The Church’s Jewish dimension needs to be recovered, Prof. Gavin D’Costa tells Colm Fitzpatrick
In Andrew Marvell’s sardonic 17th Century poem, ‘To His Coy Mistress’, the poet submits that he would spend all of time trying to court a beautiful woman even if this entailed being forthrightly rejected. His steadfastness is described in theological terms: “Love you ten years before the flood, /And you should, if you please, refuse / Till the conversion of the Jews.”
The point Marvell was making is that the notion of the Jewish people being converted to Christianity is so distant and beyond imagination, that it would truly take an eternity to be accomplished, if even possible.
Of course, whether Jewish people need to be converted has been a contentious and widely debated topic in Church history. Making a more concrete move on the issue, the Vatican rocked media headlines in 2015 when it released a landmark document confirming that it neither conducts nor supports any specific institutional mission work directed to the Jews.
The document, ‘A Reflection on Theological Questions Pertaining to Catholic-Jewish Relations’, written on the occasion of the 50th anniversary of Nostra Aetate which came out of the Second Vatican Council, maintains that the Church is obliged to view evangelisation to the Jews in a “different manner from that to people of other religions and world views” (40).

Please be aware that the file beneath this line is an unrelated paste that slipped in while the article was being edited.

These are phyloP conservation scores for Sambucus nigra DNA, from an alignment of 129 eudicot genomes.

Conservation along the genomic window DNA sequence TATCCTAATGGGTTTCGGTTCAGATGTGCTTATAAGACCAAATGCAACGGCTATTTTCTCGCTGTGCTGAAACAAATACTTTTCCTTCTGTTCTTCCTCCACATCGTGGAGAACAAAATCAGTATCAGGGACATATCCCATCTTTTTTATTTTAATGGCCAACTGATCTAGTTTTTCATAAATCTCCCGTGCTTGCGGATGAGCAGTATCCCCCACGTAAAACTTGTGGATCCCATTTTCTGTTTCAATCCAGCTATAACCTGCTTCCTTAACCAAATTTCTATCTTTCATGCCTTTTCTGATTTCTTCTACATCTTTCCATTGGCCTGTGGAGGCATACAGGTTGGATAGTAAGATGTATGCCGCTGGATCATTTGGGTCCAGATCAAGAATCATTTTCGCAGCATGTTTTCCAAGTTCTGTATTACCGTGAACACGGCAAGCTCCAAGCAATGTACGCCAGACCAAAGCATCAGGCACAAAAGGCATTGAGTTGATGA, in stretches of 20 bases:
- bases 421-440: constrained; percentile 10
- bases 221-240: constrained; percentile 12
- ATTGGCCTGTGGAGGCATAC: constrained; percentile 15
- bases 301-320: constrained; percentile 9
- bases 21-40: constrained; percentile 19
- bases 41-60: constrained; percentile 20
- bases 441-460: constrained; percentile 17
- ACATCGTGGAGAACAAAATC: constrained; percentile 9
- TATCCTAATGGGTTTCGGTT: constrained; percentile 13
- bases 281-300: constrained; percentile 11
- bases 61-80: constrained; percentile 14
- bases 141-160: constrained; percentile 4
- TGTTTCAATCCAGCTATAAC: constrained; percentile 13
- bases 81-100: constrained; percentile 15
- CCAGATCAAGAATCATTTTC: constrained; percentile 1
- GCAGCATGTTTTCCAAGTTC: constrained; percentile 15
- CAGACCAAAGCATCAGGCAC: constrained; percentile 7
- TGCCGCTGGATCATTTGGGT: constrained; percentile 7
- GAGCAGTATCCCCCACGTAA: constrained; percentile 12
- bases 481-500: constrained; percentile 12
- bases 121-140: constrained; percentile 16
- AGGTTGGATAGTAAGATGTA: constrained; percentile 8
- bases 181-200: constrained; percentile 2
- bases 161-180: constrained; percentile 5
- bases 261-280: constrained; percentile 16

Given the confusion this message has created across the religious world, Gavin D’Costa, Professor of Catholic Theology and Head of Religion and Theology at the University of Bristol, hopes to shine a light on the issue as part of the annual Irish Ratzinger Symposium on February 16.
Speaking ahead of his talk, where he will lecture on the topic ‘A disputed question in Catholic theology: Is there any mission to the Jewish people after the Second Vatican Council?’, Prof. D’Costa told The Irish Catholic that he wants to explain why the Church’s “change of attitude towards Judaism” continues to grow.
“Now we’re just slightly 50 years further down the line and I’m wanting to look at the most recent document which came out of Rome which had the amazing line that the Catholic Church shouldn’t carry out any institutional mission towards Judaism.
“So, I’m wanting, number one, to explain the background to how that claim comes about after 2,000 years of mission to all men and women and all nations,” he said.
Prof. D’Costa added that the whole question of mission is often misunderstood, pointing out that it is certainly not the case that Catholics should not be witnessing to Jesus Christ in terms of being the way, the truth and the life, but that it’s important to remember there are other pathways to salvation, as the story of God’s relationship with the Jews indicates.
This understanding of Jewish salvation radically diverges from the traditional approach by the Church prior to Second Vatican Council.